Edge of the Axe (1988)

Edge of the Axe (1988)

An axe murderer terrorizes a small Northern California mountain community, murdering women who share a link of having worked at the same mental institution. while two young computer-obsessed adults attempt to solve the killings.

 

This little-known Spanish slasher is exactly the sort of copycat Euro-horror that was all the go in the 80s – whatever big fad the US was going through, it was down to (mainly) the Italians and in this instance, the Spanish, to regurgitate the same formula with a foreign twist. From killer animals in the wake of Jaws to a slew of zombie films in the wake of Dawn of the Dead, it was only time for Europeans to jump on the coattails of the slasher genre, so big during the early 80s. However, Edge of the Axe arrives very late in the cycle and by 1988, the sub-genre was virtually dead in the US. Whatever feeble efforts were being released by this point were spent forces, devoid of any new ideas and fresh material. It’s a bit of a surprise to see the Spanish finally jump on the bandwagon towards the end of this decade.

Shot in a mix of locations between California and Spain, Edge of the Axe is a weirdly blurred mix between full-on giallo and local backwoods homemade horror. The slasher moments have an Argento-like style, whilst the laid-back footage of the characters driving around dinky little towns rings true of someone’s first home movie. It can be quite jarring and there’s no guesses which out of the two work better. Edge of the Axe has one good thing going for it – it’s violence – and that’s pretty much it. The narrative is well-worn and the film doesn’t even do a decent job of stringing together a decent story to pad out the moments in between kills. There’s a lot of filler here, with so many characters driving and seemingly going about their everyday lives, not really that concerned there is a serial killer on the loose. And there are a lot of characters here, most of whom serve no real purpose or have any real depth. You’d assume they were there to pad out the body count but the killer seems to kill people we haven’t seen before on-screen and have no connection to. I have no real comment to make on the actors either – most of the main cast had no real career either before or after this film and it shows.

The script is to blame here. I get the sense that the filmmakers wanted to make a slasher but had no real idea of what to do outside of the murder sequences. There’s the romantic conquests of one of the characters, given plenty of screen time, to keep the running time high. The Macguffin of the computer being able to do a lot of detective work is a cop-out too. In typical 1980s fashion, the film computer does more than a computer in real life could do back then. My old Commodore 64 would struggle to load in Pong and take forever doing it, let alone do some of the complicated algorithms and loading of software that this one does. I suppose it’s an easy trope for the film to throw in to allow the characters the chance to piece together the clues quicker but it’s just more evidence of the lazy writing. To add the cherry on the top, along comes the twist revelation at the end which not only comes straight out of left-field but makes no sense in the context of the rest of the film, making a lot of the murders appear improbable.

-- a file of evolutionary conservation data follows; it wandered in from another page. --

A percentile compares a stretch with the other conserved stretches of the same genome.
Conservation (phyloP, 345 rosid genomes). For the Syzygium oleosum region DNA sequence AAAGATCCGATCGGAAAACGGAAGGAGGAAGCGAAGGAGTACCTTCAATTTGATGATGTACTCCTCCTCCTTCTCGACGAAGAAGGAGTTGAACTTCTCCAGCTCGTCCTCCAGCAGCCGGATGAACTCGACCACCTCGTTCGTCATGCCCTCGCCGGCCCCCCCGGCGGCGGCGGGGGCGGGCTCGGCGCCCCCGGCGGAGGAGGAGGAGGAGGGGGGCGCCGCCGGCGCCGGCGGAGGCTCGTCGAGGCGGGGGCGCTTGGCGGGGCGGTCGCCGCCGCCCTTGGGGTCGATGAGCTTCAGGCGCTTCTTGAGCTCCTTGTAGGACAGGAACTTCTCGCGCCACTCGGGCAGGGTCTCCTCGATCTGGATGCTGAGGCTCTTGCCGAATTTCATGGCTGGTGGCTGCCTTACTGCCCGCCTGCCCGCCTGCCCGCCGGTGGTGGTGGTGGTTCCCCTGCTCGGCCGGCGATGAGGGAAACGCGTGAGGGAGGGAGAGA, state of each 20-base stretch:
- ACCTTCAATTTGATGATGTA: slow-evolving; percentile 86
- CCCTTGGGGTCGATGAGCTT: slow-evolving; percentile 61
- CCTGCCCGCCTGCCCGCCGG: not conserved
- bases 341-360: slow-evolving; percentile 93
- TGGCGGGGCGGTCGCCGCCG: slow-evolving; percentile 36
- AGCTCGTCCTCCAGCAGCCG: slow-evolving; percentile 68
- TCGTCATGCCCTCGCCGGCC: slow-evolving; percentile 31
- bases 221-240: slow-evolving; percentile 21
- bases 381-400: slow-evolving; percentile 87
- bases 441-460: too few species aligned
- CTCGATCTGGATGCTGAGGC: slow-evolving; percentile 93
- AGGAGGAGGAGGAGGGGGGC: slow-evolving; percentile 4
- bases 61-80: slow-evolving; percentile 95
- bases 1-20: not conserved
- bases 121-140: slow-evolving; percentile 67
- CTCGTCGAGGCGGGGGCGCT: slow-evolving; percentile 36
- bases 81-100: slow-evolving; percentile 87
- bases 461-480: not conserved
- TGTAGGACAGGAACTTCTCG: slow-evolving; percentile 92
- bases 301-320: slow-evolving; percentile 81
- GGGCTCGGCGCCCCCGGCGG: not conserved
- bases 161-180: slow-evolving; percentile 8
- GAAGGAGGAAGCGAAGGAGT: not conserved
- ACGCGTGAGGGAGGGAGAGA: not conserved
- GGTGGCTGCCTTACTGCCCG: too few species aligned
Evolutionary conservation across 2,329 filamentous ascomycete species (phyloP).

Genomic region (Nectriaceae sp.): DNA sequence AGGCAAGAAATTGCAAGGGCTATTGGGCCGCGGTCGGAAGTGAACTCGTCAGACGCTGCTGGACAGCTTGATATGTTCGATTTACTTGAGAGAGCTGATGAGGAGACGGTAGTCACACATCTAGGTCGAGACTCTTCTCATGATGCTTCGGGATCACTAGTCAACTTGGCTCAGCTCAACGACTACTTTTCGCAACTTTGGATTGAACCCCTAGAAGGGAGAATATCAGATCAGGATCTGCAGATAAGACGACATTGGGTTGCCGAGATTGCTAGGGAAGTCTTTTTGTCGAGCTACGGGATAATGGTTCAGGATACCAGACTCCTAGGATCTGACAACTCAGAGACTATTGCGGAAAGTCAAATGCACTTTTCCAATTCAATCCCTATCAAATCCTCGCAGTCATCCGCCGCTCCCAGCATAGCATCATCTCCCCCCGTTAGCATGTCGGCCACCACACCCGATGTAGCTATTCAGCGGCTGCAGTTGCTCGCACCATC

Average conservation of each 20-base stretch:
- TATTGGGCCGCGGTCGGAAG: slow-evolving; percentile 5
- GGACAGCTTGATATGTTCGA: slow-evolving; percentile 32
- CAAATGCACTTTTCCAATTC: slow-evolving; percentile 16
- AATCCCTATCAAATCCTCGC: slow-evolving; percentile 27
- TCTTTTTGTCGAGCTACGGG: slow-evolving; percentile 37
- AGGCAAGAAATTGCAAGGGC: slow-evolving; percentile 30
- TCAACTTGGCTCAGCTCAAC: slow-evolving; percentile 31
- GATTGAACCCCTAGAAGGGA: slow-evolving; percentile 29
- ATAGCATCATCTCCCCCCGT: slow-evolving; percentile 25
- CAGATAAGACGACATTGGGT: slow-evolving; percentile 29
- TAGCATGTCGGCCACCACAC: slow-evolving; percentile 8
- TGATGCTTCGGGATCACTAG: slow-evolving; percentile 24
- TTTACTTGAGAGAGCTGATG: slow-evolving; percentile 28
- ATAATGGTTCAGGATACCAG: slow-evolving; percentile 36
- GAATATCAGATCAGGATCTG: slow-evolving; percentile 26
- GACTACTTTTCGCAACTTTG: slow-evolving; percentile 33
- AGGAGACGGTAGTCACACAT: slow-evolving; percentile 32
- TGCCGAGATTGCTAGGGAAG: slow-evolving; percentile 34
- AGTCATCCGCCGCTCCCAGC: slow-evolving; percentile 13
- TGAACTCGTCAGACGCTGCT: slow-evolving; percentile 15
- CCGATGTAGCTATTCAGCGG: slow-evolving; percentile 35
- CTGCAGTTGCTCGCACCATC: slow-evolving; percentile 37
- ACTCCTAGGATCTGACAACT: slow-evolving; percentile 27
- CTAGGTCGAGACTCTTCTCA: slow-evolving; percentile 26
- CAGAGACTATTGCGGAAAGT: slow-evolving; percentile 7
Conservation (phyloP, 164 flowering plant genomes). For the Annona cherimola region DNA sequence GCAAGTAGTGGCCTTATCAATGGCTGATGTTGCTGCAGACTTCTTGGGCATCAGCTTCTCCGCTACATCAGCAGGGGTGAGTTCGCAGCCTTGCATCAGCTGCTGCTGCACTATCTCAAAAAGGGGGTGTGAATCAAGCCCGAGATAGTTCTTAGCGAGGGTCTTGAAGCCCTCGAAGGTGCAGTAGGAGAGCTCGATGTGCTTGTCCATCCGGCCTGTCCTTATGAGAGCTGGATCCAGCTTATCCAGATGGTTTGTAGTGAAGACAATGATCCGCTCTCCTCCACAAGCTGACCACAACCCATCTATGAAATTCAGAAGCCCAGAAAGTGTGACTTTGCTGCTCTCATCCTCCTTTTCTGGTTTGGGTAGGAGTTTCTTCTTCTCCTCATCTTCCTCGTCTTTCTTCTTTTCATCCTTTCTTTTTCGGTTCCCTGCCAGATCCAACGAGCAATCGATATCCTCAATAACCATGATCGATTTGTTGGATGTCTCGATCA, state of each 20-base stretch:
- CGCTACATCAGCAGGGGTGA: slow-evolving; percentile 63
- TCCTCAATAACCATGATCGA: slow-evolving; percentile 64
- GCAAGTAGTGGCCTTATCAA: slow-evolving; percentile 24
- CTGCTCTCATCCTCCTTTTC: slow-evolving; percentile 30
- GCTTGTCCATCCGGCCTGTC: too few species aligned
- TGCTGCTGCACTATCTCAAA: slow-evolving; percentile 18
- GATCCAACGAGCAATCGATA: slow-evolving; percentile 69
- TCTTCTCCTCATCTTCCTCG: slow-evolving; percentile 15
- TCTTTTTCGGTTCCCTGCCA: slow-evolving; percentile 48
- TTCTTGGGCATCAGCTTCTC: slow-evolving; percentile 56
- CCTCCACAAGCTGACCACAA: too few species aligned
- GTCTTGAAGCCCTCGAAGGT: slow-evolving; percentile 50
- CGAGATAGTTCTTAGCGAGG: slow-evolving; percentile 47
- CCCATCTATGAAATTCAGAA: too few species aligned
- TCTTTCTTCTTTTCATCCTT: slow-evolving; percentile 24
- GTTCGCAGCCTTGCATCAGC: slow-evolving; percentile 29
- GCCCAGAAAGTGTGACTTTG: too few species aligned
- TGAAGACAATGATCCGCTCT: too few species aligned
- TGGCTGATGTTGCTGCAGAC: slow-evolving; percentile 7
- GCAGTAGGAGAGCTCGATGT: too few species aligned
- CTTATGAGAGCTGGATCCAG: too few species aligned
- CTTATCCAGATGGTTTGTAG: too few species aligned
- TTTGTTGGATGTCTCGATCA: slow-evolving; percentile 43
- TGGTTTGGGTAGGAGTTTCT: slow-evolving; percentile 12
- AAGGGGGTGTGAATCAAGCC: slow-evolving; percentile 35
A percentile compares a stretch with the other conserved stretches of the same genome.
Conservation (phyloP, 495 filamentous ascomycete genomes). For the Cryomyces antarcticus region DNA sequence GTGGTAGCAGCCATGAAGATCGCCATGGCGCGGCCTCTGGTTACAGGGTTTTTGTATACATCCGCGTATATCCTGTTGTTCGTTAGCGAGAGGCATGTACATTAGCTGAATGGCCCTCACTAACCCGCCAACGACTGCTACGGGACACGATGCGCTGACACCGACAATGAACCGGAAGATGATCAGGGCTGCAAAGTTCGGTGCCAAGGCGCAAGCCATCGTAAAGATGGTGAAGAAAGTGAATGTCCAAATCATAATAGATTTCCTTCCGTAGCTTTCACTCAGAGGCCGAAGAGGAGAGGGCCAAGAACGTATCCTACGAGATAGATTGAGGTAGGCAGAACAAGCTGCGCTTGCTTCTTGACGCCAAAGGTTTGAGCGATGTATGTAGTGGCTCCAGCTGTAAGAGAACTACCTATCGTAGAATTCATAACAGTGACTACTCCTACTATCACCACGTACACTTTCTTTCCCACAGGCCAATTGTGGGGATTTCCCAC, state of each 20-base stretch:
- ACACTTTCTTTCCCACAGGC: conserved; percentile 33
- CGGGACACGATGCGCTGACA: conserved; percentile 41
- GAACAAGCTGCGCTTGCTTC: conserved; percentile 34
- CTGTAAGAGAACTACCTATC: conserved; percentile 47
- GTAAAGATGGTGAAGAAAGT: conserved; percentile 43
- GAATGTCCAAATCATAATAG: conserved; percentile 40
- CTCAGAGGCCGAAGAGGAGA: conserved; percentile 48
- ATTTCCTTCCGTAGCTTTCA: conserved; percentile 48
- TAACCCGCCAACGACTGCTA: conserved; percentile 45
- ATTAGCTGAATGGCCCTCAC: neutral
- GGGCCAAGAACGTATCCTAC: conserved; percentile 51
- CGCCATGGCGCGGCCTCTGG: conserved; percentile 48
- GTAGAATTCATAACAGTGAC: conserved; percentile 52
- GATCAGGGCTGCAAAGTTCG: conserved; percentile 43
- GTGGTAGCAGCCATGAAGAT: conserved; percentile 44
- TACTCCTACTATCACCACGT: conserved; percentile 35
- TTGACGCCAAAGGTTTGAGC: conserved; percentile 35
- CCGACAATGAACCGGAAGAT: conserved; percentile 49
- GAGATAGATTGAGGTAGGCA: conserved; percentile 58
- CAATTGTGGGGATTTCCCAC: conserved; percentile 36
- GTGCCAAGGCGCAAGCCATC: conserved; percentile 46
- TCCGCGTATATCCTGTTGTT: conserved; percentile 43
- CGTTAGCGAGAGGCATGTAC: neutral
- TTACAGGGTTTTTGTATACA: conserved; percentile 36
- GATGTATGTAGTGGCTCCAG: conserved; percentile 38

And back to the violence, which is the film’s strongest selling point. Opening with a great kill inside a car wash, the film has nowhere to really go with upping the stakes and so just keeps everything as violent as possible. Too much of the film is shot in the daylight, which is a pity as the night scenes manage to create a bit of atmosphere and suspense. Despite the killer targeting random characters and despite there being little blood, the kills are decent enough. The weapon of choice, the axe, gives the killer the opportunity to really go to town on their victims. It’s one of the few slasher films I can recall where you can see the prop axe really driving down hard into the actors and actresses and the force behind the swings manage to convey the anger behind the blows. The white face mask for the killer is also a nice touch, although the characters has no personality whatsoever – just blunt force and determination.

 

Edge of the Axe is a typical late 80s slasher. The novelty of it being European made washes off pretty quickly and what you’re left with is a rather dull, plodding slasher with sporadic moments of violence which will entertain only the sub-genre die-hards. And, as I included myself in that category, it’s even a tough slog for us.

 

 ★★★☆☆☆☆☆☆☆ 

 

 

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